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“The year was 2081, and everybody was finally equal.”

If you haven’t read Kurt Vonnegut’s little dystopian masterpiece, “Harrison Bergeron” read it.  If you’ve read it, read it again.  At 2000 words, it’s about a seven-minute read.  And it explains much of what’s wrong with Western Civilization.

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“Nobody was smarter than anybody else. Nobody was better looking than anybody else. Nobody was stronger or quicker than anybody else. All this equality was due to the
211th, 212th, and 213th Amendments to the Constitution, and to the unceasing vigilance of agents of the United States Handicapper General.”

How did the government achieve this equality?  By law, George Bergeron, an above-average individual, toted a canvas bag containing 47 pounds of birdshot padlocked around his neck; this made him equal to those who lacked his physical prowess.  And, lest he take unfair advantage of his superior intellect, George wore in his ear a “mental handicap radio” that emitted high-frequency shrieks every 20 seconds to addle his thinking. This put George on a par with his wife, Hazel, who had the intellectual fortitude of Forrest Gump.

All across society, the Handicapper General ensured equality by mandating impairments for the athletic, opaque glasses for the perceptive, and red rubber noses for the attractive.  Musicians were tone-deaf, and stutterers worked as news anchors.

Of course, everybody followed the rules.

Everyone except Harrison, George and Hazel’s son, who will have none of it.  When Harrison Bergeron publicly casts off his state-imposed handicaps, police reports warn that, “He is a genius and an athlete, is under-handicapped, and should be regarded as extremely dangerous.”

Harrison becomes not only a criminal but an enemy of the state.  Without observing the niceties of due process, the Handicapper General sentences him to summary execution, and equality is restored.

SCARIER THAN FICTION

Even the most passionate egalitarian can’t fail to miss the absurdity of Mr. Vonnegut’s farcical vision.  But in the more nuanced world of our reality, our slide toward the same kind of cultural mediocrity is accelerating day by day.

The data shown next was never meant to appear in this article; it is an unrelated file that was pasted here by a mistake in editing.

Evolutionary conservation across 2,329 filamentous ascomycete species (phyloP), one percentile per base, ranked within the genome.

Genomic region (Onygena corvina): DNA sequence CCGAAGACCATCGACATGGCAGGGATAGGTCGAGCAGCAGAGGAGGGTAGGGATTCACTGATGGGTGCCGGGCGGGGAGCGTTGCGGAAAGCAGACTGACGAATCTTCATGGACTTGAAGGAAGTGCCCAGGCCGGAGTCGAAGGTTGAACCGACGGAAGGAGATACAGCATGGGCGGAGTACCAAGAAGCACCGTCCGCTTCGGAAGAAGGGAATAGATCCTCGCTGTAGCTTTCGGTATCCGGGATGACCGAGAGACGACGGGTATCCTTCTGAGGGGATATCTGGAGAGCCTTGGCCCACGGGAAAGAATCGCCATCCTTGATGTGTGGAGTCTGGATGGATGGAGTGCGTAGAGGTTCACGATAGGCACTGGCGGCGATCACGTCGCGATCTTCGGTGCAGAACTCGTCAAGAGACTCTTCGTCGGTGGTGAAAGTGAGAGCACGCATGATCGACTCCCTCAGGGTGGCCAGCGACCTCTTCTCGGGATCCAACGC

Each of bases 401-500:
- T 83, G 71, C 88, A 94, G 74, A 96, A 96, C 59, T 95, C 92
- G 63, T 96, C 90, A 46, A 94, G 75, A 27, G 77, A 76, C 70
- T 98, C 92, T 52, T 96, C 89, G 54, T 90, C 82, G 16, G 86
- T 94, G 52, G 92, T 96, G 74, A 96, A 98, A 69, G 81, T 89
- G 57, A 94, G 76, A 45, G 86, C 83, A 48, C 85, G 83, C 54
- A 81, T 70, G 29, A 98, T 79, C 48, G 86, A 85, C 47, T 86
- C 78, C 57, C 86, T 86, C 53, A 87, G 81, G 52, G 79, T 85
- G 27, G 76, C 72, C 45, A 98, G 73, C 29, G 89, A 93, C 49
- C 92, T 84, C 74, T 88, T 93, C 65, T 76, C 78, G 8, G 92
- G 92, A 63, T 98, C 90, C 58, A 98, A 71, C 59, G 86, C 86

In their recent book, The Coddling of the American Mind, Greg Lukianoff and Jonathan Haidt expand the 2015 essay that became the most read article in the history of The Atlantic.  The authors paint a truly frightening picture of how the proliferation of political correctness is transforming institutions of higher learning to institutions of collective lobotomy.

By now, most of us are familiar with the symptoms.

In the court of campus opinion, students and faculty alike can face censure a variety of thought and speech crimes.  They can be guilty of microaggressions, irrespective of intent or objective impropriety, if any student interprets their words or expression as hostile or objectionable.  Professors are required to announce trigger warnings before presenting any material that might cause any student emotional agitation. And campuses provide students with safe spaces to which they can retreat from any intellectual or emotional stimuli that might make them uncomfortable. Long lists of banned phrases and expressions ensure that never is heard an insensitive word.

The authors describe all this as vindictive protectiveness, which insulates students from pain and anxiety.  By doing so, students emerge from the womb of academia as psychological cripples, unprepared to face a real world that will refuse to accommodate their fragile feelings.

THE FEEL-GOOD SCIENCE OF POLITICS

On a national level, the rise of socialist candidates in congress pushes us toward increasing government sponsorship of college education, employment, and medical care.  These are wonderful goals that reflect a well-intentioned idealism to promote a more equal society. But they are untethered to economic and cultural reality. History provides too many examples of utopianism mutating into totalitarianism and patrician governments morphing into villainous dictatorships.

Many have pointed out the logical fallacy of conflating equality of opportunity with equality of outcome.  A social safety-net only succeeds by helping the few who are unable to help themselves, not by actively discouraging personal responsibility.  One glance at the many European countries plunged by socialist idealism into economic and social chaos should be enough to close the case for good.

If only that were so.

King Solomon says, The crucible is for silver and the refining pot for gold: but a man is tested according to his praise.

One way or another, refinement comes through trial by fire.  Intellect and reason, craft and expertise, personal character and moral clarity – with respect to all of these, one universal rule applies:  we reach our potential only through confronting and overcoming obstacles, by meeting and succeeding in the face of challenge.

A responsible government promotes equality by ensuring – as much as possible – an even playing field. Then it gets out of the way and allows the laws of meritocracy to drive the machinery of prosperity and success.

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